Recently found a 1947 luncheon menu from the Brown Derby. Has a map on the front showing the location of the restaurant and various Hollywood landmarks. Jumbo shrimp cocktail was $1.20 !!! Any interest? Does this menu have any value? Thinking of putting it on eBay. Thanks.

  • Al Donnelly says:

    Brown Derby menus online at LAPL database:

  • Al Donnelly says:

    My “other” childhood neighborhood from Capitol Record to Music City. Aunts at the Derby. Dad at the Plaza, later Roosevelt. Mom at The Broadway. And what do I remember most? The train models outside the Santa Fe ticket agency just across and down Vine from Derby!

  • Doris Law Bagley says:

    Their Sardines and Sour Cream recipes was served in the 1940- My parents took me to the Brown Derby and we saw several 1930 film stars. The sardine side dish had white onions and the sour cream was fluffy.

  • C. J. Chesser says:

    Today: Feb 5, 2017…..Brown Durby Chili receipt …. please e-mail receipt to:
    I lived on Oxford just a few blocks away….would like to have Brown Durby
    Cobb Salad, Crab and Shrimp Baked appetizer.

  • Al Donnelly says:

    Armida..use the Restaurantware Collectors Network (RWCN). If it is not already identified, they’ll go to work ferreting out the facts for you. There are lots of resources there to help you with restaurant china.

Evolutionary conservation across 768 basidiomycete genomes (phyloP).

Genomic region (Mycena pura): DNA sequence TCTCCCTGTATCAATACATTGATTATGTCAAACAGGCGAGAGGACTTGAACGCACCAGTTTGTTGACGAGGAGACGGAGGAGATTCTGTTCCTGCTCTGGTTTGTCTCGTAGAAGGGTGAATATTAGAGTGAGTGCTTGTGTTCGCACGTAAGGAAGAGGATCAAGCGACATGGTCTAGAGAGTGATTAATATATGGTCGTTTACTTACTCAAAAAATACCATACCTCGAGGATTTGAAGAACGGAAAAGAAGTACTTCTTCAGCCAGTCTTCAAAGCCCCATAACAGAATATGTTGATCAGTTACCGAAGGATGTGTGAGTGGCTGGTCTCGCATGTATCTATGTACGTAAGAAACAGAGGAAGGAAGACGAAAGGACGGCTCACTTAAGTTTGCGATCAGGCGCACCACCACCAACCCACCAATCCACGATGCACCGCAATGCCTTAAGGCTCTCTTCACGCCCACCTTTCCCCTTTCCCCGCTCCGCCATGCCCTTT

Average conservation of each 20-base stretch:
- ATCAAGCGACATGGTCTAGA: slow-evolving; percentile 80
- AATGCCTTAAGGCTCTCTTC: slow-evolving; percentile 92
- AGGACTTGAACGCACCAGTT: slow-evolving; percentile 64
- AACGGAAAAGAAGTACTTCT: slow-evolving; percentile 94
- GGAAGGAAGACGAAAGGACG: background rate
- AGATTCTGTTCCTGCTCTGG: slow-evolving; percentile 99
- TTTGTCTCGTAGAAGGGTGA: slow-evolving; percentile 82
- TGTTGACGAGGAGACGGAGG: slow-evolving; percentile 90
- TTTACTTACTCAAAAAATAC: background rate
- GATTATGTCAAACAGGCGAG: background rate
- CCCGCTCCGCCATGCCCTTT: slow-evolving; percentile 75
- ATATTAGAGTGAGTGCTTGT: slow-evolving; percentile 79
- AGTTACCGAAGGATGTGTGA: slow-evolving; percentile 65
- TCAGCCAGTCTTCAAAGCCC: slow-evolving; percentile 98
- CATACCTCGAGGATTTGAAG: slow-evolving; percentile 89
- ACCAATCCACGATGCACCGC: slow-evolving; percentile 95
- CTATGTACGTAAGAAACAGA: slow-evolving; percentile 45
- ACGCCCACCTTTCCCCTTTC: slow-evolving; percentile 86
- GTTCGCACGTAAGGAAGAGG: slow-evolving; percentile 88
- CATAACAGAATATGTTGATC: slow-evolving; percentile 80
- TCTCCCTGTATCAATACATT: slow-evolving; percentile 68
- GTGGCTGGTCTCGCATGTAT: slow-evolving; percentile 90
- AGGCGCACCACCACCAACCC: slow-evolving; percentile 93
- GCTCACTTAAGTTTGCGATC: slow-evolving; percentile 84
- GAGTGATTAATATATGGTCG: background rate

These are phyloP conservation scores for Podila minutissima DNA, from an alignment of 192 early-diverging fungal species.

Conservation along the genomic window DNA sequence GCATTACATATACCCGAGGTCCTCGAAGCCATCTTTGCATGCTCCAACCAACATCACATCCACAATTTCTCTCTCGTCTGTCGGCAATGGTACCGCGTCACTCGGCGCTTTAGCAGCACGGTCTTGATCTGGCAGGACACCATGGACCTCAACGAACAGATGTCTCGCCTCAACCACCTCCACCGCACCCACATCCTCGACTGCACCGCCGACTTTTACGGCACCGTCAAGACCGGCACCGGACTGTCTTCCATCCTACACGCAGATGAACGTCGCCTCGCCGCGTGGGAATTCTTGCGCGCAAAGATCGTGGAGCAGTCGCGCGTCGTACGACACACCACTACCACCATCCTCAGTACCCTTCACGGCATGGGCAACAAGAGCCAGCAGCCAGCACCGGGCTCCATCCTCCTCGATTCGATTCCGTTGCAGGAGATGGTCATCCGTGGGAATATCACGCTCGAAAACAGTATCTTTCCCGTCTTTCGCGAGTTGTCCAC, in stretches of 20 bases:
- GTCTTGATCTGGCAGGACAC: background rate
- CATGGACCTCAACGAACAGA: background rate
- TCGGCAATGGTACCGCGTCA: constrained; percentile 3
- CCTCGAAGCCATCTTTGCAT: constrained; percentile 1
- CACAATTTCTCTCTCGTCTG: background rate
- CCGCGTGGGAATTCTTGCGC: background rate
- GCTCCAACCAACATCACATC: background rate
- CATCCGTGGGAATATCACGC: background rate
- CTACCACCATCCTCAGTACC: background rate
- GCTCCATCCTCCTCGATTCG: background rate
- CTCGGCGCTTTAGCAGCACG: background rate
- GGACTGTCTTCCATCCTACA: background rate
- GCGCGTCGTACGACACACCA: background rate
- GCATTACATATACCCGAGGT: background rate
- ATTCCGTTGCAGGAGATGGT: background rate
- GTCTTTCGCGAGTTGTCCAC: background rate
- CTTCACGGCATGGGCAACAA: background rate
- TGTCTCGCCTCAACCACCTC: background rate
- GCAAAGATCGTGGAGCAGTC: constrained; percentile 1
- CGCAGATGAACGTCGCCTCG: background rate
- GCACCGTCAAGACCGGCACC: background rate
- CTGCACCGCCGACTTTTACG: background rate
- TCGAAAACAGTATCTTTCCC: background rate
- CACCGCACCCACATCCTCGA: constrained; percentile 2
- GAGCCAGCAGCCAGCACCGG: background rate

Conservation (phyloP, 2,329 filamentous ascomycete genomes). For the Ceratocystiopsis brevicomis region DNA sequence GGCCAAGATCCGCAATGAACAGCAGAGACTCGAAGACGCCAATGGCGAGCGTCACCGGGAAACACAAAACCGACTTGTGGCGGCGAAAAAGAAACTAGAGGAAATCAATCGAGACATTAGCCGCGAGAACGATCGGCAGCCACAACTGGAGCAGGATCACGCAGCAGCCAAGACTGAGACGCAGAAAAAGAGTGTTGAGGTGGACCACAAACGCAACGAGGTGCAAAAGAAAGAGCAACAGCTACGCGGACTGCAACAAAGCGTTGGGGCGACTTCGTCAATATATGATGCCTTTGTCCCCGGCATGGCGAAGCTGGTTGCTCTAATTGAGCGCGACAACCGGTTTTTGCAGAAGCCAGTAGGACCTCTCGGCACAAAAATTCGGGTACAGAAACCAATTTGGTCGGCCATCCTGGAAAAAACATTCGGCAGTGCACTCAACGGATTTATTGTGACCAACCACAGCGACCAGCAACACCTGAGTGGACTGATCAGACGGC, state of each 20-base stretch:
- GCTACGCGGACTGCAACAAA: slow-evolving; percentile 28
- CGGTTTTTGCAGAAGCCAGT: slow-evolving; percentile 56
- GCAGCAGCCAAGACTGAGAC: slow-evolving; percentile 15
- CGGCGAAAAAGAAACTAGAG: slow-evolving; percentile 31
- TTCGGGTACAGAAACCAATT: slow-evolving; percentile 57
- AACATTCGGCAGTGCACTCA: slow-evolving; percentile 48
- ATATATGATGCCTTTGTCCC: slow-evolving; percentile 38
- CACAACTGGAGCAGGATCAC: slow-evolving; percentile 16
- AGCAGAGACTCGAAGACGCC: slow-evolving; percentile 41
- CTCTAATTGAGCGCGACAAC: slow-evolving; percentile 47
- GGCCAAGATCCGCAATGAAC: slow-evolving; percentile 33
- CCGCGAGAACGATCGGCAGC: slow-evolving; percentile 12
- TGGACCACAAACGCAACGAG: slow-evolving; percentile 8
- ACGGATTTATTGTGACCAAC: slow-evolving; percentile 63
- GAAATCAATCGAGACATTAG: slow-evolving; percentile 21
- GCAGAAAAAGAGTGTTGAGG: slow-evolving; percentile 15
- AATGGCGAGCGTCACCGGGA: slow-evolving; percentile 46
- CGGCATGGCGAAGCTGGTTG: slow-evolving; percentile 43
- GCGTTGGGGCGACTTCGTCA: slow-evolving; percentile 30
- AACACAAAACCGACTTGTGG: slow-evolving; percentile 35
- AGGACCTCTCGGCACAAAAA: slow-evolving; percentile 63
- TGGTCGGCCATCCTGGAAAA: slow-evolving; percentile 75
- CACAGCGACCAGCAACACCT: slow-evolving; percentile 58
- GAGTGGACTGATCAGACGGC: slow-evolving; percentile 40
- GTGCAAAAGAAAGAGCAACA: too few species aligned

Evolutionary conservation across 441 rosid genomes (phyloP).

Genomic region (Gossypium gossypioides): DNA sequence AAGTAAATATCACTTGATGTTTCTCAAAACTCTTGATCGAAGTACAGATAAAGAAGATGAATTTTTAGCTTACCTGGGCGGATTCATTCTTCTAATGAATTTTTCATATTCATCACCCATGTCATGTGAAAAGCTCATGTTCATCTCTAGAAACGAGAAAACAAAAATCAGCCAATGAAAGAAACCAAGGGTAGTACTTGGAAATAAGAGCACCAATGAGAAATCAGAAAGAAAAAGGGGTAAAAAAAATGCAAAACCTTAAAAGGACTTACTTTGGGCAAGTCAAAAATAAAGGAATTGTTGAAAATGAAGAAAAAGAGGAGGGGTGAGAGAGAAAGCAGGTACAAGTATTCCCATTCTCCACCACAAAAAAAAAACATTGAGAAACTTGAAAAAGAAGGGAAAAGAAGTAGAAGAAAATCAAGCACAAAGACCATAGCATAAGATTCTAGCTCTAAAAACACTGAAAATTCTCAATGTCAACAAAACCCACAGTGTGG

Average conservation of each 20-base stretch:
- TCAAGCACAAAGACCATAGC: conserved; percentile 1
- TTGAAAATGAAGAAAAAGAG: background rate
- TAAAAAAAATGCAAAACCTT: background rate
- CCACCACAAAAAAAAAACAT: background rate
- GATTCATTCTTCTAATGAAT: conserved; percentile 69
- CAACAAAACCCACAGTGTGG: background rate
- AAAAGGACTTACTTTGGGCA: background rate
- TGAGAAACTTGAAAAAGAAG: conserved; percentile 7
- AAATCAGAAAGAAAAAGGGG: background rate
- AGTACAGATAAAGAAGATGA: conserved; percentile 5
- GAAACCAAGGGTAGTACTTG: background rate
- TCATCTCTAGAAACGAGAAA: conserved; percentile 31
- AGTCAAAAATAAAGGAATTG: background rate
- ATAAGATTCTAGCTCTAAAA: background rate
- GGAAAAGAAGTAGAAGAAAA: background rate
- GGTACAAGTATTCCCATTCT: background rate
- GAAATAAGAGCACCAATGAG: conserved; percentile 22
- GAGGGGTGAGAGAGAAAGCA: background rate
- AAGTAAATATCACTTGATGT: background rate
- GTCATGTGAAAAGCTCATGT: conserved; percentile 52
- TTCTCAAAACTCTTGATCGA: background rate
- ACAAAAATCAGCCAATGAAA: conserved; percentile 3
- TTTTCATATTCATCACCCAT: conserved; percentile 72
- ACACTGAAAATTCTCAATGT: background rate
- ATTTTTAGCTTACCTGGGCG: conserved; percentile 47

• Armida says:

    Hi. I am a big fan of the brown derby. My father worked there when he was a young man. I bought an expresso cup and saucer on eBay from the royal porcelain co. And am wondering if it is authentic.

  • mark says:

    Hector, what you have is from the late 70’s

  • Hector Acuna says:

    When did the name change to , The Hollywood Brown Deby ., Instead of , The Brown Derby ?

    I have a dinner plate and want to know if it’s original or was it made once they started Franchising the restaurant ?
    My dinner plate has the image of the Derby Hat on top of the plate and inside it say’s , The Hollywood Brown Derby …
    Please Help Thank You ….

  • Mark says:

    Ben Judd, can you show me a photo of the painting.
    Thank you, Mark

  • Shirley Hatch says:

    I am looking for two recipes from the Brown Derby.One was a drink called a”Grogg”.The drink took a special created syrup mix.I am also looking for their bar cheese recipe.My husband reminisce about the foods often.If anyone can help,please do.

  • Ben Judd says: